The Energy policy of the country requires that all Oil Companies establish minimum stocks. Each company is required to store a minimum quantity of stocks.Fuel storage for petrol and diesel continues to be a major concern to the Government. Petroleum fuel storage capacity in Swaziland currently stands at less than 5 days. It is unacceptable for any country to have such a low storage capacity especially if it is land-locked and most of the fuel travels by trucks.The Ministry has completed a feasibility study for the strategic stocks and a site investigation in 2006, and 2008 respectively. The study amongst other findings identified Phuzumoya is a suitable site for both under ground and above ground alternatives. The Ministry is now working on the possible options of financing the construction of the depot.

The Ministry is looking into partnering with a private investor in order to retain control over the supply of petroleum products. Further, the Ministry is working on establishing a National Oil Company that will also participate in the procurement and distribution of fuel, hence protecting the interests of the public and further enhancing security of supply.

Potential Sources of Financing

  • For the country, investing in a strategic storage facility will be a major undertaking requiring exploring alternative means of financing
  • The two major components, capital expenditure and the stocks of products, should probably be considered separately when it comes to financing
  • Operation of the storage facilities as such may also be a matter to separate consideration
  • The question of ownership of the facilities and possible private participation in these will be a basic premise for the type and sources of financing
  • BOT (Build Operate Transfer) / BOOT (Build-Operate-Own-Transfer) arrangement is conceivable
  • But although the Government wishes to move towards private participation in the different sectors of the economy, it also wishes to retain control over the supply of petroleum products, which has implications for the question of ownership.


Petroleum Pipeline and refinery


Studies to construct a pipeline in parallel with the natural gas pipeline or along the railway line from Maputo to Phuzumoya need to be conducted. The Petroleum pipeline will be designed to bring all the imported petrol, diesel and illuminating paraffin. Investigation on the Establishment of a refinery would also be conducted.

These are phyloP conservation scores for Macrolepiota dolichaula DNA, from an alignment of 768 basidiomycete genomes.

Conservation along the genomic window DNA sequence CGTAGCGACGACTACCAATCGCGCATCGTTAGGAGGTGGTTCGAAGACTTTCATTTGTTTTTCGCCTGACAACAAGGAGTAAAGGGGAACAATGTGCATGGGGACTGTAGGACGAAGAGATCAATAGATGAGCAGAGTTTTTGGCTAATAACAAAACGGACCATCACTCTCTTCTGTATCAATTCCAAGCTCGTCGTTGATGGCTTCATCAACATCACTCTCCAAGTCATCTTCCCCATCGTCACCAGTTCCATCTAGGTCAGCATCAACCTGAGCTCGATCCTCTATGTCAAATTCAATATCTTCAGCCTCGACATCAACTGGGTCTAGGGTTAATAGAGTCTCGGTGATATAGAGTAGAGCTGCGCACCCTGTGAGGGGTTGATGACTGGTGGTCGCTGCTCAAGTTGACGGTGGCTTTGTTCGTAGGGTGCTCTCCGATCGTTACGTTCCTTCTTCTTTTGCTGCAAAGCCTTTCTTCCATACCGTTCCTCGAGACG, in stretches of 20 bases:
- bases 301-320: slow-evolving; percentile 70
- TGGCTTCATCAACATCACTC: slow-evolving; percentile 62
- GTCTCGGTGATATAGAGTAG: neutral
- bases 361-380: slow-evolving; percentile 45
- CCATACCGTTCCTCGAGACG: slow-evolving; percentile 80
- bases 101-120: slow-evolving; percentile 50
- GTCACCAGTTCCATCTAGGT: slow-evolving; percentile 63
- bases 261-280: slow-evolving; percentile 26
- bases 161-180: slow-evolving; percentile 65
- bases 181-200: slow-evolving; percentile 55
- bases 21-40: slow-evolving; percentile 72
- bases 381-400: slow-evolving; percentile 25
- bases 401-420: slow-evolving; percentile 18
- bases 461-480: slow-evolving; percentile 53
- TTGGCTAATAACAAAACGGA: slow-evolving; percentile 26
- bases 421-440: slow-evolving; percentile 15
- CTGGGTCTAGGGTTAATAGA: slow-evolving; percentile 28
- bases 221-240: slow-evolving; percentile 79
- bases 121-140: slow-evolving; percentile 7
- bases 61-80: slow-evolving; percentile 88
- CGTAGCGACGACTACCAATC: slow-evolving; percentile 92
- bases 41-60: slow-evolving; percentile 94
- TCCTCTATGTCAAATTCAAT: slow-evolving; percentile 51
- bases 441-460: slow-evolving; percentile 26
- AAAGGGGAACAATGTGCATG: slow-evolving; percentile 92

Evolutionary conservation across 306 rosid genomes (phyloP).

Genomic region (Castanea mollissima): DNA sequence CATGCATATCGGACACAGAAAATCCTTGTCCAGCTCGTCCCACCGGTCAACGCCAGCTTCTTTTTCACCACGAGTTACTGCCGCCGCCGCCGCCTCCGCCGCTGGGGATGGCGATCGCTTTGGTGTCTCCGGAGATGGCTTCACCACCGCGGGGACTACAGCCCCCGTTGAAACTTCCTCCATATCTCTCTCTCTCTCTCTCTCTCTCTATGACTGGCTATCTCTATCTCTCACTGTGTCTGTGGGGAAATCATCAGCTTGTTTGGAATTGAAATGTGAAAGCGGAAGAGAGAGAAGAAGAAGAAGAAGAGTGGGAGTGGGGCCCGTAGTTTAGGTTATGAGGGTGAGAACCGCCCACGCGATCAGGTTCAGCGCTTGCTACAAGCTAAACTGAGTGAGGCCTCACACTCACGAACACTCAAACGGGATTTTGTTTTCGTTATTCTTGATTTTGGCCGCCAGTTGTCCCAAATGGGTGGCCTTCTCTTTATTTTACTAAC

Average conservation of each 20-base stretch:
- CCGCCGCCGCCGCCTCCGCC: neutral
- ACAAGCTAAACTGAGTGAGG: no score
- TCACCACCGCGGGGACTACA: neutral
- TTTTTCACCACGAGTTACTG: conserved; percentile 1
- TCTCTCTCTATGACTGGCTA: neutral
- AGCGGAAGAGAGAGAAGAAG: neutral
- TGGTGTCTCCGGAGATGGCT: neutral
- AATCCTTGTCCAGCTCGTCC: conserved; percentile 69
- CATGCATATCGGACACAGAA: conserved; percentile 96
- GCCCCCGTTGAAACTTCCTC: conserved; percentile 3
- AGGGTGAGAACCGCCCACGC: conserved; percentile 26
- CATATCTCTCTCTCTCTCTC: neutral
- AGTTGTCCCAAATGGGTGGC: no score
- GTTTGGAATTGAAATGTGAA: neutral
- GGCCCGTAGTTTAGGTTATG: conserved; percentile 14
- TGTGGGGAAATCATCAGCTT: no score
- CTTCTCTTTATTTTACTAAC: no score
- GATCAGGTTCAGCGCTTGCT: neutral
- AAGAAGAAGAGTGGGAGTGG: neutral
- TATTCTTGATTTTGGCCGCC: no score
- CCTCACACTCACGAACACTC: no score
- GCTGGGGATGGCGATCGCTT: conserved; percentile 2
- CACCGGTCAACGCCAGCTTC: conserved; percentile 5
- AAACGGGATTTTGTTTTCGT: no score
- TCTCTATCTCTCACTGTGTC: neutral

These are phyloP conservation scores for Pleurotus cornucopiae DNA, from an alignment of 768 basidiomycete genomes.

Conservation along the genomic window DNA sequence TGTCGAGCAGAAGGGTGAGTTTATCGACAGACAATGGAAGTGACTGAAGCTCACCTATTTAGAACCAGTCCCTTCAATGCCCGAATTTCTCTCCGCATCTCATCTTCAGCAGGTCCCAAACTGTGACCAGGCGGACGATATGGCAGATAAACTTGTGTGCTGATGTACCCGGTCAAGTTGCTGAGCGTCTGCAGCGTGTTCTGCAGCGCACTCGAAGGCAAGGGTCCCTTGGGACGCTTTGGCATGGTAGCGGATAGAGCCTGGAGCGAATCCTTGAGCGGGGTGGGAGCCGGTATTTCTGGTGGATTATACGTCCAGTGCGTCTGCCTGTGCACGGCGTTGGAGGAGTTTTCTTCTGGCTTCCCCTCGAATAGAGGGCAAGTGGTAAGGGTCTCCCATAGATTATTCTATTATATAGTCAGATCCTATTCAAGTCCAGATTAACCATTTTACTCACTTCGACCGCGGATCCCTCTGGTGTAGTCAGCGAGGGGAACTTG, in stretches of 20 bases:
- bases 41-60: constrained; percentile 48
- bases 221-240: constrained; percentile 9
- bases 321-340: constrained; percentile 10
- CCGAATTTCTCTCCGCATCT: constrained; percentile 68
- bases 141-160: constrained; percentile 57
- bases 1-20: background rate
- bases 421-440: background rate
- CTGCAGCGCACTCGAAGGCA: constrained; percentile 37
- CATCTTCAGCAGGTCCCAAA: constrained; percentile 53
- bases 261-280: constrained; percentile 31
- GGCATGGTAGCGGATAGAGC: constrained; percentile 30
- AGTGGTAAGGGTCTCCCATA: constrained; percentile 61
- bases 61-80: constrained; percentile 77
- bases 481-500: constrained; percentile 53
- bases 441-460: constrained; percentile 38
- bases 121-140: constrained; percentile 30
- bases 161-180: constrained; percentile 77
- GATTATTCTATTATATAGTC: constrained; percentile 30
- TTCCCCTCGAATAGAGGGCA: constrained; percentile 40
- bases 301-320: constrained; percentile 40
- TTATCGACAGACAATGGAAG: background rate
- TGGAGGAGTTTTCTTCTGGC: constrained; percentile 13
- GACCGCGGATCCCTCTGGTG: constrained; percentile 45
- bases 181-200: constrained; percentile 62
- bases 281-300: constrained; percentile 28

Fuel Marking and Quality Assurance Programme

Fuel Marking project was initiated on October 2004 with an aim of monitoring the quality of fuel in the country and the reduction in revenue due to the constant decline in the fuel volumes.
The key objectives of the project are as follows:

  • Assessment of whether there are illegal activities in the countries fuel supply chain; if so, where is it occurring.
  • Introduce relevant control measures and data reporting systems once based on the results of objective 1.
  • Deter malpractice and thus increase legal fuel sales.


The project presents the following benefits:

  • Control and understanding of fuel movements in the country.
  • Ensure fuel quality and standards adherence.
  • Prompt and precise volume import data which might be useful for customs duty and tax calculations.
  • Discourage illegal activities in the fuel chain such as blending the conventional fuels with low tax paraffin and fuel dumping.


It has been observed that since the inception of the project, there has been better monitoring and understanding of the fuel industry. The project has identified other areas in the petroleum sector where there is malpractice and that need tighter controls.

The Ministry would like to convert this project into a comprehensive programme that will test the quality of the fuel that is imported as well as monitor fuel imports and distribution through trucks and trains to ensure that all fuel destined for Swaziland reaches its final destination and no fuel is stolen and sold illegally around the country. This will assist Government and other stakeholders in realising the revenue that is due to them.

A new fuels laboratory has been established by the Ministry to assist in this exercise. Testing equipment has been purchased and the parameters that will be tested include water content, sulphur levels, lead content, octane levels etc, to ensure that the fuel imported is as per specification. These specifications will soon be adopted and legalised in Swaziland through the Swaziland Standards Authority. This exercise, along with the development of a Petroleum Act, will assist Government in enforcing compliance in the petroleum industry.

HANDLING OF LPG AND PARAFFIN

HANDLING PETROL AND DIESEL

PRESS RELEASE ON FUEL PRICES - DECEMBER 2017